Quick Overview of Heart Failure Pharmacology

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We’ll be having a quick congestive heart failure review and we’ll also go over the drugs involved in treating the condition.

Antihypertensive drugs are responsible for relieving pressure that’s being set on the heart. The aim is to basically get the heart pumping normally that it can stretch and squeeze to eject and distribute blood to different parts of the body with as little effort as possible.

Congestive Heart Failure

In congestive heart failure (CHF), there is a lot of pressure from the peripheral veins that is being pushed on the heart. A primary cause of CHF would be increased sodium in the diet. Fortunately, there are tons of medications that can take this pressure off of the heart and promote proper blood flow.

What are the drugs that help in alleviating the pressure from the heart? These drugs are categorized into A-B-C-D. What does each letter stand for?

The Drugs for Heart Failure

A is for ACE Inhibitors

ACE inhibitors act on the renin-angiotensin-aldosterone system (RAAS) in the kidneys, which are responsible for bringing the pressure from the peripheral veins and blood vessels to decrease the pressure experienced by the heart.

B is for Beta-blockers

The basic function of beta-blockers is to block the beta receptors that have sympathetic nervous system response. And since the response is sympathomimetic, it’s basically the fight or flight reaction of the body which causes increased blood pressure and heart rate.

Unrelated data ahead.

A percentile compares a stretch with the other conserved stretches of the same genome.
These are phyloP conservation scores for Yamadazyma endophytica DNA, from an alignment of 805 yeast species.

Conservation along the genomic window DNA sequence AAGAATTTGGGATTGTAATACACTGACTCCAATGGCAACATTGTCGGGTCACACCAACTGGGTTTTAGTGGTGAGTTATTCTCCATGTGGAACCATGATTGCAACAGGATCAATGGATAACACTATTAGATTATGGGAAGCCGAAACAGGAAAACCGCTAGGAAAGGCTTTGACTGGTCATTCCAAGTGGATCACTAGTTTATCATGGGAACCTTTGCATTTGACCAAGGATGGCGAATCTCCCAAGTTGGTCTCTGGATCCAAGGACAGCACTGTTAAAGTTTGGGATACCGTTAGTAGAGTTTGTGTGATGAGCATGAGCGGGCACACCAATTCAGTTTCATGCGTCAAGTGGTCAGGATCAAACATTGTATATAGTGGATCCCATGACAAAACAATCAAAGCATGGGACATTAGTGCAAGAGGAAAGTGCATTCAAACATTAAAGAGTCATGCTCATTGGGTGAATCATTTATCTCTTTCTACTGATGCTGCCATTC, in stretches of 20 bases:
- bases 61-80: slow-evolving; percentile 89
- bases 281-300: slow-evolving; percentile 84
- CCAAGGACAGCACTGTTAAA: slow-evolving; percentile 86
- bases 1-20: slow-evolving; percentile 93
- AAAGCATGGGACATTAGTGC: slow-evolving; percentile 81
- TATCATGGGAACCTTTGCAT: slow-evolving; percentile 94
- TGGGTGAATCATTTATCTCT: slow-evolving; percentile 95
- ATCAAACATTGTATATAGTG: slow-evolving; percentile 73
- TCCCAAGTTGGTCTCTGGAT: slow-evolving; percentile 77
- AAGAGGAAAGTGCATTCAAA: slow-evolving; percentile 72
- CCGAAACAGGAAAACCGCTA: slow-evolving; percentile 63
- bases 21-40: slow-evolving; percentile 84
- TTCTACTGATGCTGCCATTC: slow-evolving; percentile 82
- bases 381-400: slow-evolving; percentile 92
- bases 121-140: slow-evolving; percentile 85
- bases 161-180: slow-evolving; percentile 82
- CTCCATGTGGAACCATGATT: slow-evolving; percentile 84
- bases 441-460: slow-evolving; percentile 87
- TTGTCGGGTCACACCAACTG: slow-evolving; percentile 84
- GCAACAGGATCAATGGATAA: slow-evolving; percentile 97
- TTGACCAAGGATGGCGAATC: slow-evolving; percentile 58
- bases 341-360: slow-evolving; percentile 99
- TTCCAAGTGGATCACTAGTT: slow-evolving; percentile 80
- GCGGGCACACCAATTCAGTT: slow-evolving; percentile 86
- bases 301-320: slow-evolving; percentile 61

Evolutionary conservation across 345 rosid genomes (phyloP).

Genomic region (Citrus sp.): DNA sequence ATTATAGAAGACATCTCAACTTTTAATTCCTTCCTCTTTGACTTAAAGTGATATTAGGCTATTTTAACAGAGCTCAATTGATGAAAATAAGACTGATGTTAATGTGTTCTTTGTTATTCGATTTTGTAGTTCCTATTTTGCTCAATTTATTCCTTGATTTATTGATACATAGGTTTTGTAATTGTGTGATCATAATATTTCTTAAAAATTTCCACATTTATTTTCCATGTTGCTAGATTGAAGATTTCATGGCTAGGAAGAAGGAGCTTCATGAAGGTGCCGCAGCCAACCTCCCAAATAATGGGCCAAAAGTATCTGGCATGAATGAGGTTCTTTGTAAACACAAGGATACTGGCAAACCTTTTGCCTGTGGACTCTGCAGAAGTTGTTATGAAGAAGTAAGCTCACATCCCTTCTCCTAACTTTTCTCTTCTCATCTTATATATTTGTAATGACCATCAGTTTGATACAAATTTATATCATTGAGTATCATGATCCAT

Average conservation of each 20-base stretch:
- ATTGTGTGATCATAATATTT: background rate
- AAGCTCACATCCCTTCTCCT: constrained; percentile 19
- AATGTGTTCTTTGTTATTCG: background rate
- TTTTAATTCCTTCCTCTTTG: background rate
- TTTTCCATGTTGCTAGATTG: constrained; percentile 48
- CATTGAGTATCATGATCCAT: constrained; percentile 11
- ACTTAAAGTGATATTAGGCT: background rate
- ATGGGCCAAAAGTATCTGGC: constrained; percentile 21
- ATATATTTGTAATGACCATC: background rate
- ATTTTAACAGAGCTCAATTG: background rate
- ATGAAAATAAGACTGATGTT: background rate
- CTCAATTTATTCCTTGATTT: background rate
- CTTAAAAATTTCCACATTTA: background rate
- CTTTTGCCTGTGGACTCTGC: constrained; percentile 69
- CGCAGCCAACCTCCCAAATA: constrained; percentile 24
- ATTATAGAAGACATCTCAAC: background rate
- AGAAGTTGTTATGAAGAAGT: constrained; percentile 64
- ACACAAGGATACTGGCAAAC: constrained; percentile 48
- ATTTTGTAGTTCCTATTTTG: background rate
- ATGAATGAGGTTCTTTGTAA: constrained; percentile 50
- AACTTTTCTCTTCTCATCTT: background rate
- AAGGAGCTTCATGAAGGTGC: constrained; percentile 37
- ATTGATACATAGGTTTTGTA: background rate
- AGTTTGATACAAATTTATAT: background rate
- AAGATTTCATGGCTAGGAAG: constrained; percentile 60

Blocking the beta receptors will result in relaxation of the heart, resulting to decreased blood pressure and heart rate.

C is for Calcium Channel Blockers

At SimpleNursing.com, there is a separate video about calcium channel blockers showing a detailed instruction on how calcium affects your body and, specifically, your heart.

So, when you think of calcium, the first thing that would come to mind is, it’s mainly found in the bones and is required for hardening the bone structure. That said, if there is an overload of calcium, the heart will be directly affected, causing it to harden. And if that happens, it will be very difficult for the heart to stretch and squeeze blood to the different parts of the body. Therefore, calcium channel blockers block the channels responsible for heart calcification, bringing back the normal function of the heart.  

D is for Diuretics

You can think of diuretics as the agents that open up the faucet inside your body – the faucet being your kidneys. And because the urinary tract primarily functions to excrete fluid from the body, it is imperative that the kidneys are properly working to relieve the heart of unnecessary pressure due to fluid overload.

Diuretics are effective in opening up these faucets (kidneys) to release toxins and fluids out of the body. Some of the main examples of diuretics are Lasix and hydrochlorothiazide. By decreasing the amount of blood or fluid that is going inside the heart, diuretics reduce stress and workload of the heart. Diuretics are basically calming down the increased pressure being pushed on the heart to the point of normalcy.

On our next discussion, we’ll take an in-depth look at the mechanism of action of ACE inhibitors, beta-blockers, calcium channel blockers, and diuretics.

You can drop by SimpleNursing.com and gain access to tons of topics that will help you pass major nursing exams and your NCLEX®. See you there!